Time Heals All Wounds.. And Then Kills the Patient
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Dawn
Dawn
Tue Aug 16 01:32:11 2011
Of Masks and Mice
Topics:

Sometimes I'm disappointed that I can't communicate better than my cats. I'm happy that they care for me, and that they come when I call, and that I can tell the difference between when they are hungry/thirsty, but I wish they were capable of more intellectual growth, and that they could communicate their intent/needs more directly.

I am making travel plans to visit Pgh and Boston soon, possibly also NYC and Portland/Eugene Oregon, and am starting to apply to jobs in all (but Pgh) of these places. If anyone would be interested in providing a couch in one of them, let me know.

I rather liked this short telling of the story of Roger Ebert's Life.

I'm excited to hear that Debian HURD is being pulled together for a release soon. I'm downloading an image now to give it a try under VirtualBox.

A few thoughts on the ethics of identity in modern times:

I've been sitting on this topic for awhile, and it was accidentally useful; when I first decided I wanted to write about it, this was fresh in the news: a story about how in the ongoing Syrian civil struggle, a blog called 「A Gay Girl in Damascus」 first made a lot of news by humanising the conflict and then turned out to be the creation of an American blogger living overseas.

The second, somewhat related topic is Google's handling of pseudonyms on its 「Plus」 social networking site (no, not Orkut), where users are required(ish) to use real names, which has upset a number of people who are better known by pseudonyms, intend to use Plus for activities where their real identity might put them at risk, or people who are otherwise unhappy with use of their real names.

Some personal notes on both of these are, in brief:

In general, I feel that people who have special social needs (or who have unusual social ends) may pursue them, but it is unacceptable for them to demand that others make their pursuit easy (note that this is a major and important part of how I see the world).

Applying this across the first matter and the second, I recognise that the desire to have multiple identities is an unusual social end, and I don't expect websites to recognise/accept/make easy my efforts to do so. The burden of managing that is on me, not them.

I accept that Tom MacMaster's 「Gay Girl in Damascus」 has led to a number of people becoming worried about something that was fictional; as people began to notice that the identity was not entirely accurate, he decided to try to end the blog by having a story of his fictional identity being kidnapped by Syrian security forces, leading to outcry and diplomatic pressure on a confused Syrian regime. Second, the unmasking felt threatening to the actual gay/lesbian community because of normal ingroup/outgroup dynamics being threatened. Third, the outcry over the "kidnapping" amounted to "crying wolf", making the actual atrocities in Syrian uncertain-to-be-believed and tiring/embarassing those who had made a special effort to free a fictional being from a terrifying abuse. Finally, a number of people who may have taken strength from the supposed bravery of someone in her position still managing to speak to the world felt betrayed by the story being told by someone living instead a highly safe life.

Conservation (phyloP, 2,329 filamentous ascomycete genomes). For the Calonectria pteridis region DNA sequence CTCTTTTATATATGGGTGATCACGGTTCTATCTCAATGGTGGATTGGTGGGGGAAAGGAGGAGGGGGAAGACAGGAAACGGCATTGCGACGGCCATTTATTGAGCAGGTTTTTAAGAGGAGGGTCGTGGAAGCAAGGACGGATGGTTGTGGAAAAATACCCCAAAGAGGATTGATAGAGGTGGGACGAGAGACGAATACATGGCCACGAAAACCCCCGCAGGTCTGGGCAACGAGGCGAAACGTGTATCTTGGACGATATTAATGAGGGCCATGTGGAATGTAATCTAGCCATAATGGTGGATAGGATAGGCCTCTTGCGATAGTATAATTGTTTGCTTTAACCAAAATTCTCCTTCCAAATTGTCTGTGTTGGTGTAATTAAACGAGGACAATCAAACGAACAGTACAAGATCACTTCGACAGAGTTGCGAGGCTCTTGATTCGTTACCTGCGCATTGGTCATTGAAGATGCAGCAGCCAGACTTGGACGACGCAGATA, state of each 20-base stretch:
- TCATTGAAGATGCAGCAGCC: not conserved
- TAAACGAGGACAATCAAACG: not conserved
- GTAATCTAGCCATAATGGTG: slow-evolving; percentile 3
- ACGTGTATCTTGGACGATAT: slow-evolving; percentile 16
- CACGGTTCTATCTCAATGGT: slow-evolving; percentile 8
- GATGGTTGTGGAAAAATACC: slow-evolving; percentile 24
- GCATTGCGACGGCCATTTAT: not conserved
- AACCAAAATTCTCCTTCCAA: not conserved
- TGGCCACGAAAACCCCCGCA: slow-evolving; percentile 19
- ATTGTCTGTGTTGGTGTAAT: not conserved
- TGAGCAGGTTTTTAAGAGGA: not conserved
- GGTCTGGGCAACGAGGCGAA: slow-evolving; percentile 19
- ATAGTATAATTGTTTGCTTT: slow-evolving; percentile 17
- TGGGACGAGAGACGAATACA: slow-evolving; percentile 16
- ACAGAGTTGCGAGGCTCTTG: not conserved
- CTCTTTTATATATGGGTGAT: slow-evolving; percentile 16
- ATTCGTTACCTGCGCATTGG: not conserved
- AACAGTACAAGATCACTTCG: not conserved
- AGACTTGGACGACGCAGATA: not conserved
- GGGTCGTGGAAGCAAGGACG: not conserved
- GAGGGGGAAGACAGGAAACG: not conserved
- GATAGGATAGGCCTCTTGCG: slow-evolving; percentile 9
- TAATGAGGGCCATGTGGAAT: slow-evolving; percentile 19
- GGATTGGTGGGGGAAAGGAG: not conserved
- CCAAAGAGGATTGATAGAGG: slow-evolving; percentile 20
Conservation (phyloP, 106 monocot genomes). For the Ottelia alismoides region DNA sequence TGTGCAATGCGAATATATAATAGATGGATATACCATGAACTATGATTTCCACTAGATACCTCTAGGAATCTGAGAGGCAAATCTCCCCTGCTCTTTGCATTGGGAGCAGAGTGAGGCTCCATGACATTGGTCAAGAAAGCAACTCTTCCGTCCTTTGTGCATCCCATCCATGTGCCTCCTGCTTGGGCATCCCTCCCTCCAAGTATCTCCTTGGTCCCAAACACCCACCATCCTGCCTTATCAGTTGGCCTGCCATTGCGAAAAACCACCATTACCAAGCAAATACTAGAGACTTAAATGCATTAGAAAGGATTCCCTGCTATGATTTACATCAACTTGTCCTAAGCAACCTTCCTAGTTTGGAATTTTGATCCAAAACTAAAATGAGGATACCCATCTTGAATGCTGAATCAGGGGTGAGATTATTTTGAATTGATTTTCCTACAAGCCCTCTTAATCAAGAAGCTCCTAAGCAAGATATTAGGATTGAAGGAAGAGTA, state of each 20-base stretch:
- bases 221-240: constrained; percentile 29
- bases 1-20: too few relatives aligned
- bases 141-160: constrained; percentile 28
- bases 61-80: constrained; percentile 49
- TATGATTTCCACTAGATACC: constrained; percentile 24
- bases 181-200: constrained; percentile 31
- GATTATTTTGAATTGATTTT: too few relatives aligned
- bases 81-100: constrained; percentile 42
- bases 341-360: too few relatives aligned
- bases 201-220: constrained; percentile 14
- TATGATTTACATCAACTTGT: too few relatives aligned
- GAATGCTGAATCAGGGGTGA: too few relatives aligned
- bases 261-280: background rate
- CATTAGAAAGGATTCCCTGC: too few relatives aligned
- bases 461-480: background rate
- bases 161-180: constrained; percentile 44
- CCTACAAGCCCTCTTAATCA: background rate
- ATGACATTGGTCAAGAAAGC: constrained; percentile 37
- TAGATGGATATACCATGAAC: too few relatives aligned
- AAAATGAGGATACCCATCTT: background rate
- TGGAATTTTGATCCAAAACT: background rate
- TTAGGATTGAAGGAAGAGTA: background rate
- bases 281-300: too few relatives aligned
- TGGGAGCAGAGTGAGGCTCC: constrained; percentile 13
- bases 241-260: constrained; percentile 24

These are mostly valid concerns, and I omit condemnation that seems to me either incoherent or ill-thought (some of the comments on the article above are intelligent, some are much less so).

False identities can amount to deception; when is that acceptable, and what limits should be observed to limit the actual harm?

I hold that the following limit harm substantially:

With those limits, I believe it is acceptable (generally) to use a constructed identity to avoid disqualification-style arguments (which are generally invalid). This is, of course, recognised as an unusual social end.

Is it ever appropriate to go beyond those limits? In rare occasions, I believe so; when there is a substantial public interest, particularly when the relevant group is or may be harmful, for example. I consider the 「Gay Girl in Damascus」 author to have risked considerable harm for a very abstract and limited given reason. He merits condemnation for his actions.

Note that I do not argue that we should necessarily respect the sanctity communities that self-segregate and disqualify the opinions of those outside of the lines they draw. I do argue that if we are going to acceptably inject diversity into such groups, we do so in a way that's socially responsible.